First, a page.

The major dilemma

Alexa Lago
Buchtelite Opinion Editor

When it comes to college, perhaps the hardest part is finding out what to major in. While some people have it relatively easy, others struggle endlessly to find a career field that interests them.

Every year, many students waste thousands of dollars and tons of time in classes that they hate. The result is either them dropping out of college or obtaining a degree they have no interest in pursuing.

When students are unsure about what career field they want to get into, it’s important that they don’t wait until it’s too late to change their major. Students need to get the most out of the time they spend in college and the only way they can do that is by knowing what they want to do with their lives.Print

Don’t just settle 

Don’t be the person that settles on their major because they don’t know what else to choose. There is no shame in going to college undecided or using the general education classes to explore different subjects.

Try taking a geology class or a course in physics. Take a fine arts class or a course in philosophy. Use social science credits to study psychology, anthropology, economics or history. Students should really take the time to discover what they are passionate about or what interests them. They need to exhaust every option until they find something that clicks with them.

Talk to an adviser

If a student is struggling, it’s important that they talk to their adviser. It’s imperative that they speak with their adviser in order to change their major anyway, so why not go to them first and ask for advice?

Academic advisers can talk to students about what majors interest them and help them figure out which one is right for them. Advisers can help them figure out classes, give them phone numbers of people to talk to and set them up with the Career Center.

Academic advisers can be the key to a student’s success in college — but only if students utilize them.

Talk to other people

Students often carry the misconception that everyone around them has it all figured out. But usually the person sitting next to you in class has no idea what they’re going to do with their life either. I’ve come across more people in college who are confused and undecided on their major than people who are dead set on theirs.

It might be a good idea for students to talk to other people who are just as lost as they are. Maybe they can help each other out. Or better yet, students can find someone who is working or majoring in a career field they’re interested in. Maybe they will have valuable advice or some information that will help.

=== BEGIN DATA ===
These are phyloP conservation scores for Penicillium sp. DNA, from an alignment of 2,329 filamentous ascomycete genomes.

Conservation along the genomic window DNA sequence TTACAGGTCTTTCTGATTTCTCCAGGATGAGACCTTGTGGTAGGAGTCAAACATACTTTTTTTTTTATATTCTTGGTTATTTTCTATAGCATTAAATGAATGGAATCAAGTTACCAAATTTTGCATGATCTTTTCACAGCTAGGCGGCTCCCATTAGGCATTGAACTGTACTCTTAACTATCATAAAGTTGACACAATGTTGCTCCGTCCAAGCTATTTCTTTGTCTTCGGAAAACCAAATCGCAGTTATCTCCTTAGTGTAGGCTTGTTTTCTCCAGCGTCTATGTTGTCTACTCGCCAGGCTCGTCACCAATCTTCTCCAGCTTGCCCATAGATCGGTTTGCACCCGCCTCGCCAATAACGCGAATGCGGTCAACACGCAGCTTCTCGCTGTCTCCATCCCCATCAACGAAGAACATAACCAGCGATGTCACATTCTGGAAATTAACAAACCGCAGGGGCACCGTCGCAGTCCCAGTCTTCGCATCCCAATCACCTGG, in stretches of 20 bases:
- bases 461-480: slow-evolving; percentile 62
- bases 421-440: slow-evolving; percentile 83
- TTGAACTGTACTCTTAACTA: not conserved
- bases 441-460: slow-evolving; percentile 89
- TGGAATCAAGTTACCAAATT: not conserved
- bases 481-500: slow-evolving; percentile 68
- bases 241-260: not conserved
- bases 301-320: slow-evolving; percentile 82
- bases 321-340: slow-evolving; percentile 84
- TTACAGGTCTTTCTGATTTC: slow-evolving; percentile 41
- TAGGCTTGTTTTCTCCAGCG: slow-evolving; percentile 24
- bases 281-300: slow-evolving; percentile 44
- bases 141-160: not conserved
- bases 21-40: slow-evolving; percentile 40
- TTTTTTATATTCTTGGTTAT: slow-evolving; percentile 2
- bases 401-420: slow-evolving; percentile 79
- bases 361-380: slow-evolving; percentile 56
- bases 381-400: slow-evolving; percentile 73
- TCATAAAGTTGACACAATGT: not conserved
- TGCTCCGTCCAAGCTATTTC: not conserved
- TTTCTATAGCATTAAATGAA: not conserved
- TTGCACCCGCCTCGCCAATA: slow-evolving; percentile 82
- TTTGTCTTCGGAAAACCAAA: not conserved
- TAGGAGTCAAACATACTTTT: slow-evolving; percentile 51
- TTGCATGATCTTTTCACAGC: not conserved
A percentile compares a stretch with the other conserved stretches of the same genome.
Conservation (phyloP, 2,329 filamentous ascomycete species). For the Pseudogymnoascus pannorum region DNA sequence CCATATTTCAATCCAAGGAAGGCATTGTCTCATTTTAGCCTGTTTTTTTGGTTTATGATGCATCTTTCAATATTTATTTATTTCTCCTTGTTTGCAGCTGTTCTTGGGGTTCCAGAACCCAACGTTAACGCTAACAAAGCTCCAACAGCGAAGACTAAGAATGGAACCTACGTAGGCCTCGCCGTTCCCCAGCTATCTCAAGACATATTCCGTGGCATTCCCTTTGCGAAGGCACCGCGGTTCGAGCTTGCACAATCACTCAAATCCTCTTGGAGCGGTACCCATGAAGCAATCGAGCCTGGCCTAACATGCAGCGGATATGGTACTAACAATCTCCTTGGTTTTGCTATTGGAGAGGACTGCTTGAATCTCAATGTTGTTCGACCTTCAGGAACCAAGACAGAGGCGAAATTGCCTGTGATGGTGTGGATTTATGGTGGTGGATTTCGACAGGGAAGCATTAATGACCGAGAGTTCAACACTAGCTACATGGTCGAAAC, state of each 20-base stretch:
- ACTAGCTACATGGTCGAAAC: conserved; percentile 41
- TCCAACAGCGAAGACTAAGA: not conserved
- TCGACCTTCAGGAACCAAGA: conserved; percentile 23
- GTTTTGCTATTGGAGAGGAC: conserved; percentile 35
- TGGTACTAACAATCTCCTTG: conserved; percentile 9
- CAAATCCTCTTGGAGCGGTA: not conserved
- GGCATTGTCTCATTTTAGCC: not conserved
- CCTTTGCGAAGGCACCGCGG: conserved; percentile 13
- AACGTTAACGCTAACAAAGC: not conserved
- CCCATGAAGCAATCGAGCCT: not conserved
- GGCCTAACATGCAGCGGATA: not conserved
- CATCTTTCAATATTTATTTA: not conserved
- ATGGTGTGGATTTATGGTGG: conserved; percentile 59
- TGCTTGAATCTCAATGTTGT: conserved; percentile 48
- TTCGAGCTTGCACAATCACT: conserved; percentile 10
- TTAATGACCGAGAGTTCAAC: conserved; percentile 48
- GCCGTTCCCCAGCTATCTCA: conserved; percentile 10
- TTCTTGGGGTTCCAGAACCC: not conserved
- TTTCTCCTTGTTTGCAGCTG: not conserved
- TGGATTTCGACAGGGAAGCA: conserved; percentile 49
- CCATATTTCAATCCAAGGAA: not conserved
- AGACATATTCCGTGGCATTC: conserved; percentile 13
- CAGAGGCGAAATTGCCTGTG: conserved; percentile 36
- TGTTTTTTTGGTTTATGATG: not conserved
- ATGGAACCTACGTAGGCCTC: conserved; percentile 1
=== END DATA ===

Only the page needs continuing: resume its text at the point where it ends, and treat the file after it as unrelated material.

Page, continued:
Take a break

I’m not necessarily suggesting that students drop out of college, but take the time to think outside the box a little bit. They could look into studying abroad so they can have the opportunity to travel and have a once-in-a-lifetime experience.

For students who aren’t that adventurous, the Disney College Program is available as well as similar internships that span over a semester or more. Sometimes taking a healthy break is important and eye-opening.

Ask not what your major can do for you, but what you can do with your major

Sometimes it’s obvious what career field a student wants to get into but they are hesitant because of job security or the low salary of the field. If there’s one thing I’ve learned as an English major, it’s this: students need to learn how to work their major!

Students should research the major and see what they can do with it. There are probably a million different sub-fields within it that never appeared to them before. Some might not be able to get the job they exactly want, but they may come close to it or even find one that they like better.

Students should remember that college is the only time in their lives when they can just focus on themselves and what they want to do. This is their chance to really take advantage of every opportunity given to them and explore every single thing they want to. They should figure out what they’re passionate about or interested in and go for it.

Filed Under: Opinion

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